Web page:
It is doubtless that corporations benefit through advertising, and modern Capitalism could not exist without the culture of consumerism that the advertising industry perpetuates, and activities have pointed to many downsides. One of the most obvious is that the world of advertising presents as normal a lifestyle that may be unattainable for many people in British Society.
For those millions who lack the legitimate means to achieve the materialist norm through working, this can breed feelings of failure, inadequacy, frustration and anger at the fact that they are working-but-not–succeeding. In short, Advertising creates the conditions that can lead to status frustration, which in turn can lead to crime.
Merton and Nightingale have pointed out that for some the desire to achieve the success goals of society outweigh the pressure to obey the law, advertising only adds to this strain between the legitimate means and the goal of material success.
Thirdly, Capitalism is Crimogenic because it creates inequality and poverty
The Capitalist system is one of radical inequality. At the very top we have what David Rothkopf calls the ‘Superclass’ , mainly the people who run global corporations, and at the very bottom we have the underclass (in the developed world) and the slum dwellers, the street children and the refugees in the developing world.
The Sociologists Zygmunt Bauman points out that the super wealthy effectively segregate themselves from the wealthy, through living in exclusive gated communities and travelling in private jets and armoured vehicles with security entourages. If people can afford it, they move to a better area, and send their children to private schools. However, this doesn’t prevent the poor and the rich from living side by side.
Marxists argue that this visible evidence of massive inequalities give people at the bottom a sense of injustice, a sense of anger and a sense of frustration that they are not sharing in the wealth being flaunted in front of them (the flaunting is the point is it not?) As a result, Capitalism leads to a flourishing of economic crime as well as violent street crime.
William Chambliss even goes so far as to say that economic crime ‘’represents rational responses to the competitiveness and inequality of life in capitalist societies”. As we have seen from previous studies. Drug dealers see themselves as innovative entrepreneurs. So internalised is the desire to be successful that breaking the law is seen as a minor risk.
Marxists hold that more egalitarian societies based on the values of the co-operation and mutual assistance, have lower crime rates, as can be evidence from Bruce Parry’s visit to the extremely egalitarian Island of Anuta
Does Capitalism encourage competition over co-operation?
Does exploitation lie at the heart of the Capitalist system?
Does Capitalism encourage us to be selfish consumers?
Does Capitalism cause crime?
The Law benefits the elite and works in their Interests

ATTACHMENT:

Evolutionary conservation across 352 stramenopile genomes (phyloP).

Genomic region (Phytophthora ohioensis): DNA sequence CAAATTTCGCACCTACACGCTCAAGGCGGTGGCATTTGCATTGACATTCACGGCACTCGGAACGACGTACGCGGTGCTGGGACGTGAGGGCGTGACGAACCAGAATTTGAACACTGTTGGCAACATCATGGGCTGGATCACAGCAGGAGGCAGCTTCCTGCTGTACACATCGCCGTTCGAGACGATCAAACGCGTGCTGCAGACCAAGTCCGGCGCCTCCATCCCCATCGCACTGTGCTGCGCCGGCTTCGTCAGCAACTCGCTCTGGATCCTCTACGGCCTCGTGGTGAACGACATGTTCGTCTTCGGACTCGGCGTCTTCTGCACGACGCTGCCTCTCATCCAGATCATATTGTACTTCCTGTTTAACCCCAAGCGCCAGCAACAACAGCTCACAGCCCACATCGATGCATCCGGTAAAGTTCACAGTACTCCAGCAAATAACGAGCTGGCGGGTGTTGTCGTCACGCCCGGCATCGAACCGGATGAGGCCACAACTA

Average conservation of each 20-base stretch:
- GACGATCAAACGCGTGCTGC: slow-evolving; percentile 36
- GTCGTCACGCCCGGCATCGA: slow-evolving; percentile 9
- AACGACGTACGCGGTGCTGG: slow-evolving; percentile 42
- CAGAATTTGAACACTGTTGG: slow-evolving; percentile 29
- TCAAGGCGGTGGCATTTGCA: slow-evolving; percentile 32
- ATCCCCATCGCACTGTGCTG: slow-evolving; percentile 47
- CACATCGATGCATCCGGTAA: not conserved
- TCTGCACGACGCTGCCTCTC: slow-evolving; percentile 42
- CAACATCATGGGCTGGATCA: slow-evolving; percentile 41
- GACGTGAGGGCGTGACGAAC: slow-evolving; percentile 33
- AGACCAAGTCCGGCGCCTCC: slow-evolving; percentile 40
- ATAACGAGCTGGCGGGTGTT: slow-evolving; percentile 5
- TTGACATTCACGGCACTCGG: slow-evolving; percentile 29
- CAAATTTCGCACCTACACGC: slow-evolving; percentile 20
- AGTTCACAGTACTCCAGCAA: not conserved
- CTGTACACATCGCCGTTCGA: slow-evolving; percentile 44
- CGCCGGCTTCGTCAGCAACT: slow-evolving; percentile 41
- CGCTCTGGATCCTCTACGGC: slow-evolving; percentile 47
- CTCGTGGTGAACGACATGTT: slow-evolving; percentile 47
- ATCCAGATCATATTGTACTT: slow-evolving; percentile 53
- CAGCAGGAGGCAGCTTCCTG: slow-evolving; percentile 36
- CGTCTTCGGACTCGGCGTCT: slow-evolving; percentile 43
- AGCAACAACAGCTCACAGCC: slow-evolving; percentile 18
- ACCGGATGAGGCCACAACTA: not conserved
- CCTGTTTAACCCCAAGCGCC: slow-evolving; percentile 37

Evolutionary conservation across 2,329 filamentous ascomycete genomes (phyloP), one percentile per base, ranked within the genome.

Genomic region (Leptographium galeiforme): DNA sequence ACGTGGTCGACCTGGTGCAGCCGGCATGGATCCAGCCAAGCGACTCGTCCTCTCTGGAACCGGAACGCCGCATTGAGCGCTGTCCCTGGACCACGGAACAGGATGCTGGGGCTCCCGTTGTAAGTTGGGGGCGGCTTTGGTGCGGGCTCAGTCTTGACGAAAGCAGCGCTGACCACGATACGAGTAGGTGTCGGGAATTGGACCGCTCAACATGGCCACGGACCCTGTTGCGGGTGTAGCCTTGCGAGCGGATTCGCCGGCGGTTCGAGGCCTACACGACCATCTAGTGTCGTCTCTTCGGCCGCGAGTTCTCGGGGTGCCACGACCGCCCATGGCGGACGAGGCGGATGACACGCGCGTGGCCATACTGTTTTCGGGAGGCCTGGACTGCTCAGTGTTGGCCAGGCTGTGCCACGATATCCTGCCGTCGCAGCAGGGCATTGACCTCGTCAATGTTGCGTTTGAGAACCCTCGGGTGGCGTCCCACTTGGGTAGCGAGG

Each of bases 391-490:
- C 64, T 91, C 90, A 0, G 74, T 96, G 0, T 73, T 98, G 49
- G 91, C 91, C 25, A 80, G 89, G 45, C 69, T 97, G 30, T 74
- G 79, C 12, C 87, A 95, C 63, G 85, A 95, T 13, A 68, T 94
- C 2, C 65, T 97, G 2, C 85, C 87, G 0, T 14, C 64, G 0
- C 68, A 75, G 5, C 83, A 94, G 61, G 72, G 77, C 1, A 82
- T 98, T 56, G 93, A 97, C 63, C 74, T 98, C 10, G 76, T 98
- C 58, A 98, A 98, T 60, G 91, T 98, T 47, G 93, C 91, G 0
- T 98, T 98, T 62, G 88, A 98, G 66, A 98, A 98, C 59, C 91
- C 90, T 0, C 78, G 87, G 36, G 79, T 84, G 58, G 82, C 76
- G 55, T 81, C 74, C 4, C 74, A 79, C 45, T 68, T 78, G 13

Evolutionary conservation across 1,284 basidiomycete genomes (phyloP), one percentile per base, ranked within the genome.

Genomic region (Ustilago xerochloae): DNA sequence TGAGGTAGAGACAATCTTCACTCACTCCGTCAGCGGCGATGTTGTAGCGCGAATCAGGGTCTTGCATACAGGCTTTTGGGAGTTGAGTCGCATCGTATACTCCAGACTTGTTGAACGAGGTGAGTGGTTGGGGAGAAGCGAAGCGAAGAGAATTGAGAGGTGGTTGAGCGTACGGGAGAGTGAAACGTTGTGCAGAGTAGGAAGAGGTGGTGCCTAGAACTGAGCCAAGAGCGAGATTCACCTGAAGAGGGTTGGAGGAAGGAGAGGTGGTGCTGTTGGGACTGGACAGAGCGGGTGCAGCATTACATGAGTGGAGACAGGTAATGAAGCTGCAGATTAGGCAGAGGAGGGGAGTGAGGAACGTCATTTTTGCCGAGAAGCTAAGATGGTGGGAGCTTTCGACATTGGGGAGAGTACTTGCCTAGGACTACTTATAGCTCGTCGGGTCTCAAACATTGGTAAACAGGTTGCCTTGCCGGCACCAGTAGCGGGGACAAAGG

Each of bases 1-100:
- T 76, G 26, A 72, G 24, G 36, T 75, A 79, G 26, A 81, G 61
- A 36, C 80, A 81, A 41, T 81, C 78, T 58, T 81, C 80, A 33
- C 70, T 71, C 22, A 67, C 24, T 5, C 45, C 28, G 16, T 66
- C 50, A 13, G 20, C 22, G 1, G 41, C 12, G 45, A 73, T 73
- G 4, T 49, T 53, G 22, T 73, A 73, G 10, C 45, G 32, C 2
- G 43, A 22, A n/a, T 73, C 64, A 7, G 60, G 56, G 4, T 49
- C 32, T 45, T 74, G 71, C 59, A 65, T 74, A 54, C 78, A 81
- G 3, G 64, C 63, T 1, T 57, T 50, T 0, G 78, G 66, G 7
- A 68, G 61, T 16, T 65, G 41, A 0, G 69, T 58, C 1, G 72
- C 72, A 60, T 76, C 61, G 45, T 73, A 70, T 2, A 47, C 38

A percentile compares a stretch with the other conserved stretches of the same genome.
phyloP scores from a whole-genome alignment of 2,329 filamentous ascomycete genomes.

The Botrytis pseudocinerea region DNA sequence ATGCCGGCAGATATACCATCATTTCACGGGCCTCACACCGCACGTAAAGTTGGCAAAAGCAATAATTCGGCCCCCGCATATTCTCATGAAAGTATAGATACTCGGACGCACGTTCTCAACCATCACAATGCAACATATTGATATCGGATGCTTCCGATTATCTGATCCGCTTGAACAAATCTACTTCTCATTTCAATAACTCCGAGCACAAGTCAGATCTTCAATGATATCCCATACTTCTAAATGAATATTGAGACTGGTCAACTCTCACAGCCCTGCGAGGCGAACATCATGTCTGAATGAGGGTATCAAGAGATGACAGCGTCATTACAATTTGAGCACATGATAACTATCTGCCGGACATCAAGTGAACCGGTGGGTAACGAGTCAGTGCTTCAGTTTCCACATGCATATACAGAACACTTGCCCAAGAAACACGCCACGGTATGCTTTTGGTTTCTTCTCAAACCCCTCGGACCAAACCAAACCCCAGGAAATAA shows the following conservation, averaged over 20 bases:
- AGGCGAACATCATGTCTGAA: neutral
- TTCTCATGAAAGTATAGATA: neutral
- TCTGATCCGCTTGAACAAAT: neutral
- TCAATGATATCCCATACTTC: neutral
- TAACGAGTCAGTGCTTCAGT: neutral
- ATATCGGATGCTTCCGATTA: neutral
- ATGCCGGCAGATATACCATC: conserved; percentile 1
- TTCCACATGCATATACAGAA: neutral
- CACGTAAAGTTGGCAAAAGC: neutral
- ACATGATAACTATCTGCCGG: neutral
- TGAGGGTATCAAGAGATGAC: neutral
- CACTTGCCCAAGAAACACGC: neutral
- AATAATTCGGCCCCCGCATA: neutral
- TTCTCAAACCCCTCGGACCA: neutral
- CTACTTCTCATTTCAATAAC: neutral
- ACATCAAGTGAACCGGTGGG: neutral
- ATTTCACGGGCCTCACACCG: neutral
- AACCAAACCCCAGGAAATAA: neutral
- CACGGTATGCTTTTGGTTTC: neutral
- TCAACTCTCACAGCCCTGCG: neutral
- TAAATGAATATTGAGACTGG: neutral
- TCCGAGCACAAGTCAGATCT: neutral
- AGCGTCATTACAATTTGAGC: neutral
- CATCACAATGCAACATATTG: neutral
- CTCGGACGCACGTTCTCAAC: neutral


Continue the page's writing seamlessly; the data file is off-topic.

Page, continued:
Basic Marxist theory holds that the superstructure serves the ruling classes, thus the state passes laws which support ruling class interests.
Evidence for this can be found in the following:
Property rights are much more securely established in law than the collective rights of, for instance, trade unions. Property law clearly benefits the wealthy more than those with no property. William Chambliss has argued that ‘at the heart of the Capitalist system lies the protection of Private Property. Consider the fact that there are roughly 100, 000 people recognised as homeless in the United Kingdom1, and 300, 000 houses lying empty2. The rights of the property owners to keep their properties empty are put before the rights of the needy to shelter.
Laureen Snider (1993)argues that Capitalist states are reluctant to pass laws which regulate large capitalist concerns and which might threaten profitability. Having tried so hard to attract investment the last thing the state wants to do is alienate the large corporations. The state is thus reluctant to pass – or enforce – laws against such things as pollution, worker health and safety and monopolies.
While the lack of regulation in these areas is obvious in the third world, in most of Europe, there are many laws protection the environment and health and safety, but fines for them are relatively low, and, until 2007, no individual member of a corporation could be prosecuted for damaging the environment or endangering worker safety through corporate practise.
A further recent example which could be used to support this is the deregulation of financial markets prior to the financial crisis of 2008 and subsequent ‘credit crunch’ and economic recession. The activities of the vast majority of bankers and financiers were not seen as illegal and, far from being prosecuted, many grew rich through the payments of large bonuses.
People have unequal access to the law. Having money to hire a good lawyer can delay trials, meaning the difference between being found not guilty or guilty, and influence the length of one’s sentence and the type of prison one goes to. Thus for Marxists, punishment for a crime may depend and vary according to the social class of the perpetrator. Poorer criminals tend to receive harsher punishments than rich criminals. As evidenced in one of the examples above, Mark Thatcher received only a suspended sentence for assisting mercenaries in a military coup against a democratically elected government.